From: "Dennis S. Wish" <dennis.wish(--nospam--at)gte.net>
Date: Wed, 19 Apr 2000 21:17:37 -0700
I would suspect that the uplift from the wind might make for a pretty hefty
deadman foundation. I have done similar, but virtually always extend steel
columns through a grade beam and onto an erection pad. Before the latest
code I always assumed the worst case lateral load of at least 30% base shear
of the roof structure (and designed uplift for wind). Lately with an R of
2.2 in my area, I'd be designing closer to 46% of base shear.
I designed a simple trellis structure for a Starbucks in my area and treated
it the same way. The difference was that the weight was so small and the
trellis an open structure that I was able to use pad footings to resist both
moment and wind. In fact, in this case, the architect demanded that the
exposed portions of the columns above the plaster columns be rough sawn
lumber. To accomplish this, I created the moment connection with a tube
steel sleeve embedded into a post hole foundation and slipped the wood
column into the sleeve. I extended the sleeve approximately 36" above the
top of footing so that almost 6' of the column (3' below top of find and 3'
above) was encased in steel. Machine bolts were installed to hold the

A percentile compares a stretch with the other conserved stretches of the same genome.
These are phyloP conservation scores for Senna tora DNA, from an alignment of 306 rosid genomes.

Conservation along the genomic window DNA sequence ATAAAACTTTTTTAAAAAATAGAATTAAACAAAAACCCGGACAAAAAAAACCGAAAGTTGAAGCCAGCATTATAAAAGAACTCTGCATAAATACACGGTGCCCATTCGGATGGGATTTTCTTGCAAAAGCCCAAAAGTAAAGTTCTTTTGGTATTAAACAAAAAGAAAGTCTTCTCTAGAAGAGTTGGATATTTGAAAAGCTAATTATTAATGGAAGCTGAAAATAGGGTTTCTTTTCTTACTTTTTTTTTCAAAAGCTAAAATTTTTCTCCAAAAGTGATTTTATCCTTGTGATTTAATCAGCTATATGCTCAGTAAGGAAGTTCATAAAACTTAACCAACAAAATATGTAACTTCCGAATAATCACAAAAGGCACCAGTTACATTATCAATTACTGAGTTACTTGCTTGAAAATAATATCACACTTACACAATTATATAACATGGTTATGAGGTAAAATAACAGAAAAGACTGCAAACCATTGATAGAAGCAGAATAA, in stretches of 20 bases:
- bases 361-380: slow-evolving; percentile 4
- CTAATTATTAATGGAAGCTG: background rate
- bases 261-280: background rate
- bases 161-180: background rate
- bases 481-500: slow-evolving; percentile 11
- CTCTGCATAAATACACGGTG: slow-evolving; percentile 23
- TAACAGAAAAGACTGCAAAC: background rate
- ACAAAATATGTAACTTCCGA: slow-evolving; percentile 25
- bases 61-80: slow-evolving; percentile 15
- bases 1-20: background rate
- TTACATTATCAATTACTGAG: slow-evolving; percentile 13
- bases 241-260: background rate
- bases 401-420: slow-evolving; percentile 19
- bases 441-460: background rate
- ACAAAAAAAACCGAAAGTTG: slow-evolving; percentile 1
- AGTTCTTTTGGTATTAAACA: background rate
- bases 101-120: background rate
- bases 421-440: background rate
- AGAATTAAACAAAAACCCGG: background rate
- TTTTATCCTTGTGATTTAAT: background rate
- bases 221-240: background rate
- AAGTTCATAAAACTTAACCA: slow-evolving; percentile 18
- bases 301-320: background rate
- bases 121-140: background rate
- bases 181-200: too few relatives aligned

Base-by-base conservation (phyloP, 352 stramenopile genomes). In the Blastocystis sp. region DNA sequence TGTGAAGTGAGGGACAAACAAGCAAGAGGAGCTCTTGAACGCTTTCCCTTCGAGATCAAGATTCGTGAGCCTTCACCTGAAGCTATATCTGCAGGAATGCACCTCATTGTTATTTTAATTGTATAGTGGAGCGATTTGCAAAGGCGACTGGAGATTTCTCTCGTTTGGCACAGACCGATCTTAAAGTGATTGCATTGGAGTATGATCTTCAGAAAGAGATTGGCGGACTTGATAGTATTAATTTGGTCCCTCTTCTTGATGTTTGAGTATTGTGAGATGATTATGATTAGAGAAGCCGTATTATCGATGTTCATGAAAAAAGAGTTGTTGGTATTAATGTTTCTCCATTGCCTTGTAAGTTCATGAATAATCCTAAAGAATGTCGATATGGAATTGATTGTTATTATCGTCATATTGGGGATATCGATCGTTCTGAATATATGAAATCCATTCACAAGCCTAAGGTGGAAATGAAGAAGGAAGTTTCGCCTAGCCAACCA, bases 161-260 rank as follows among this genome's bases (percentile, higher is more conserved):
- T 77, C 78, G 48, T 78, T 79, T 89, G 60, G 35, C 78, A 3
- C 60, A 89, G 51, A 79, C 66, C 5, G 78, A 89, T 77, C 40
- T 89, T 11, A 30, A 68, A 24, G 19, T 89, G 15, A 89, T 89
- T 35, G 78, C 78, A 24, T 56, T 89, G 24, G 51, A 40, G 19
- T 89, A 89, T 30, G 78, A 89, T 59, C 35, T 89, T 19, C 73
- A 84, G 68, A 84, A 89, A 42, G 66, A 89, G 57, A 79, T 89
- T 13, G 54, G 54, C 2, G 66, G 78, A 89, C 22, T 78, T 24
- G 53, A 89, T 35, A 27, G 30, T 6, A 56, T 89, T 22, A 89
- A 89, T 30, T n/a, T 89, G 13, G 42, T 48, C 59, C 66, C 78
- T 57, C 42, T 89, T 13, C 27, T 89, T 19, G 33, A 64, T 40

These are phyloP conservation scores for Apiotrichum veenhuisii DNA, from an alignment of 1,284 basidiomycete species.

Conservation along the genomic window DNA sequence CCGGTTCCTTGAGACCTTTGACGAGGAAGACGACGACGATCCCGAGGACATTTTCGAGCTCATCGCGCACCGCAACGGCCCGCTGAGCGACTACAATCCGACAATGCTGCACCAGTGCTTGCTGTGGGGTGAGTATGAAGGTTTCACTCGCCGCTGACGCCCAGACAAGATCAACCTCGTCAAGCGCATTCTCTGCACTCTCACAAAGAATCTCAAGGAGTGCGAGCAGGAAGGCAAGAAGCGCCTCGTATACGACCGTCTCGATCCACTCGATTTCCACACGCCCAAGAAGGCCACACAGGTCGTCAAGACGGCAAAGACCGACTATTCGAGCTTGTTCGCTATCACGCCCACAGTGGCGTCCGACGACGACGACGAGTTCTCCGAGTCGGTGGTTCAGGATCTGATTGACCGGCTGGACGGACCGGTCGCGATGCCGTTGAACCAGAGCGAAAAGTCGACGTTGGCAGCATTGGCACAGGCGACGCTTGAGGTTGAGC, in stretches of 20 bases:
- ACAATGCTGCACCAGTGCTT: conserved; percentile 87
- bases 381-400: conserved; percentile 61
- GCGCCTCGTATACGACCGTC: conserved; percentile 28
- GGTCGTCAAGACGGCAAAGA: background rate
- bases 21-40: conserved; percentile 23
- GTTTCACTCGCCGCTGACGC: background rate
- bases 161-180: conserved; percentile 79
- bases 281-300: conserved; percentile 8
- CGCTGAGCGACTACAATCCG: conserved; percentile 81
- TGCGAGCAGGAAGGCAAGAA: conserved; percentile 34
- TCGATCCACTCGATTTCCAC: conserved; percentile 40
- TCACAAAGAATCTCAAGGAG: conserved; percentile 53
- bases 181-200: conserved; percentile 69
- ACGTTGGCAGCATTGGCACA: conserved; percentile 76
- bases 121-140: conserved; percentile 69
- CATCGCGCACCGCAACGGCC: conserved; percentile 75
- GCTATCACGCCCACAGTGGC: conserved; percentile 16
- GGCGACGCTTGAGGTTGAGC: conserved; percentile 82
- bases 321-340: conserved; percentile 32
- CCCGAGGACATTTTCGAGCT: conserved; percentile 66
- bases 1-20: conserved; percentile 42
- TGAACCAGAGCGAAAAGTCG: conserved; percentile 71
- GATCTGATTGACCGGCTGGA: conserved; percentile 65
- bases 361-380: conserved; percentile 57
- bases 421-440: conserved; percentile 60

columns in place for possible wind uplift.
I did this so that the columns could be replaced easily if ever damaged
(cars hitting the columns etc).
Sorry, I know it was a long answer to a short questions. Hope it helped.
Dennis S. Wish, PE
From: Michael Zaitz [mailto:zmanpe(--nospam--at)bellsouth.net]
Sent: Wednesday, April 19, 2000 6:28 PM
Subject: cantilevered columns
Is there any standard practice for the lateral support of drive thru's at
banks for wind or earthquake? I am doing a new bank that is being slightly
copied from an existing. The original engineer used moment connections on
the beam to column connections for lateral stability. I am thinking of
using a cantilevered column with a spread footing to take the moment. Is
there any pitfalls with this? Any other ideas (bank is wood framed with
wood trusses for the most part, steel where needed.)